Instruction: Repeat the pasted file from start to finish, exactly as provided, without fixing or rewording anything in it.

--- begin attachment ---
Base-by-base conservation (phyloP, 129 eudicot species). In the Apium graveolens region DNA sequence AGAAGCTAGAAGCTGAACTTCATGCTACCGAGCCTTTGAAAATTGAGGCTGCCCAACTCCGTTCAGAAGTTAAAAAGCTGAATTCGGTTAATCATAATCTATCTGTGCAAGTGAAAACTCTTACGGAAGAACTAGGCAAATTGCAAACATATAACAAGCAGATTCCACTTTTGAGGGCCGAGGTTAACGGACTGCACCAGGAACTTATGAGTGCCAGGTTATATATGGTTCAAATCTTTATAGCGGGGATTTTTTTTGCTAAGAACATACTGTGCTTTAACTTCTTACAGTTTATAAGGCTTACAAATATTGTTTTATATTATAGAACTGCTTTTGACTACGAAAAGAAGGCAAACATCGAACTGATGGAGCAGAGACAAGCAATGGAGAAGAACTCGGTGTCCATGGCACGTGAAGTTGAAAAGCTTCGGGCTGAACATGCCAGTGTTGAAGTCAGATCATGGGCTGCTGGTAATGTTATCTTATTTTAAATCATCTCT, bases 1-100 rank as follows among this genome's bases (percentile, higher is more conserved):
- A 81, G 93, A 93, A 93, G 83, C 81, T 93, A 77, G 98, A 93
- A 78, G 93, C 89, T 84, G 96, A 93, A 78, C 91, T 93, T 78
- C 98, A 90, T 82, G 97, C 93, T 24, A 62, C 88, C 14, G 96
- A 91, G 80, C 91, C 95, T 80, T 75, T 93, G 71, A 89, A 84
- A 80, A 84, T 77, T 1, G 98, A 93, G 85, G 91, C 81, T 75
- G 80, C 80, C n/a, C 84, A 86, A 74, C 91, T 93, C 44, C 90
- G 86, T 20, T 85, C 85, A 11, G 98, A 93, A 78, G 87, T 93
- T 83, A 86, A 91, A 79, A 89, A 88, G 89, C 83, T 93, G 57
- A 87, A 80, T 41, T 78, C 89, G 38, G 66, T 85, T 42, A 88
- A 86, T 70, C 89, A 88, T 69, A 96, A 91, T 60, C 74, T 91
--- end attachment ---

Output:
Base-by-base conservation (phyloP, 129 eudicot species). In the Apium graveolens region DNA sequence AGAAGCTAGAAGCTGAACTTCATGCTACCGAGCCTTTGAAAATTGAGGCTGCCCAACTCCGTTCAGAAGTTAAAAAGCTGAATTCGGTTAATCATAATCTATCTGTGCAAGTGAAAACTCTTACGGAAGAACTAGGCAAATTGCAAACATATAACAAGCAGATTCCACTTTTGAGGGCCGAGGTTAACGGACTGCACCAGGAACTTATGAGTGCCAGGTTATATATGGTTCAAATCTTTATAGCGGGGATTTTTTTTGCTAAGAACATACTGTGCTTTAACTTCTTACAGTTTATAAGGCTTACAAATATTGTTTTATATTATAGAACTGCTTTTGACTACGAAAAGAAGGCAAACATCGAACTGATGGAGCAGAGACAAGCAATGGAGAAGAACTCGGTGTCCATGGCACGTGAAGTTGAAAAGCTTCGGGCTGAACATGCCAGTGTTGAAGTCAGATCATGGGCTGCTGGTAATGTTATCTTATTTTAAATCATCTCT, bases 1-100 rank as follows among this genome's bases (percentile, higher is more conserved):
- A 81, G 93, A 93, A 93, G 83, C 81, T 93, A 77, G 98, A 93
- A 78, G 93, C 89, T 84, G 96, A 93, A 78, C 91, T 93, T 78
- C 98, A 90, T 82, G 97, C 93, T 24, A 62, C 88, C 14, G 96
- A 91, G 80, C 91, C 95, T 80, T 75, T 93, G 71, A 89, A 84
- A 80, A 84, T 77, T 1, G 98, A 93, G 85, G 91, C 81, T 75
- G 80, C 80, C n/a, C 84, A 86, A 74, C 91, T 93, C 44, C 90
- G 86, T 20, T 85, C 85, A 11, G 98, A 93, A 78, G 87, T 93
- T 83, A 86, A 91, A 79, A 89, A 88, G 89, C 83, T 93, G 57
- A 87, A 80, T 41, T 78, C 89, G 38, G 66, T 85, T 42, A 88
- A 86, T 70, C 89, A 88, T 69, A 96, A 91, T 60, C 74, T 91